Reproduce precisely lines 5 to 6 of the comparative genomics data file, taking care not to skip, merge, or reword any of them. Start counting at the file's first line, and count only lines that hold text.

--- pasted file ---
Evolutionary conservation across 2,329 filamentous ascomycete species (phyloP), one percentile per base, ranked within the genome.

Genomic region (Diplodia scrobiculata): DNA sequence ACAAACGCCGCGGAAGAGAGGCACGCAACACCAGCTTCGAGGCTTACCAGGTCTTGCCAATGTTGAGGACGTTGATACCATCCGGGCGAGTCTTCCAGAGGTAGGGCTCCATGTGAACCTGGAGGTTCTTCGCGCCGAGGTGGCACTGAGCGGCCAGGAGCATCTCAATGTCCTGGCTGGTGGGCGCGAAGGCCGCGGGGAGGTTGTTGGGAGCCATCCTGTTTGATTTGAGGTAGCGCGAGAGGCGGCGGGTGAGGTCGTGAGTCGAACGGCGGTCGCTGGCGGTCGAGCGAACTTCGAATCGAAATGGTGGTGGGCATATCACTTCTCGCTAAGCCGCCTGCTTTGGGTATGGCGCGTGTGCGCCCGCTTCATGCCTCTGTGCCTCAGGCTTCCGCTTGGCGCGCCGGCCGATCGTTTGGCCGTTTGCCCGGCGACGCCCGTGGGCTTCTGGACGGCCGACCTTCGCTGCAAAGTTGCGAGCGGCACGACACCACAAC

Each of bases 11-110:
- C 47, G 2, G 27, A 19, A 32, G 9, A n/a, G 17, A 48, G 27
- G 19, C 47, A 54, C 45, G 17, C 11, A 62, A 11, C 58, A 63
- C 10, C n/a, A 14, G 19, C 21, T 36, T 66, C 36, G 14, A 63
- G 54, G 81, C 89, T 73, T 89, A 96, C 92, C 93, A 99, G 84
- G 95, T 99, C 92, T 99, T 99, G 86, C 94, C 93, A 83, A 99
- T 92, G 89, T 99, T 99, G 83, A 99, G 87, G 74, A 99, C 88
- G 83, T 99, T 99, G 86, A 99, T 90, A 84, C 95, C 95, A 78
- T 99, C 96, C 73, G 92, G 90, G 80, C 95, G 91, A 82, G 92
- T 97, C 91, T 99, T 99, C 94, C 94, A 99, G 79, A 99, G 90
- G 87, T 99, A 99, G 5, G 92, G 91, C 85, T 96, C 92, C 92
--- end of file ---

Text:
- G 19, C 47, A 54, C 45, G 17, C 11, A 62, A 11, C 58, A 63
- C 10, C n/a, A 14, G 19, C 21, T 36, T 66, C 36, G 14, A 63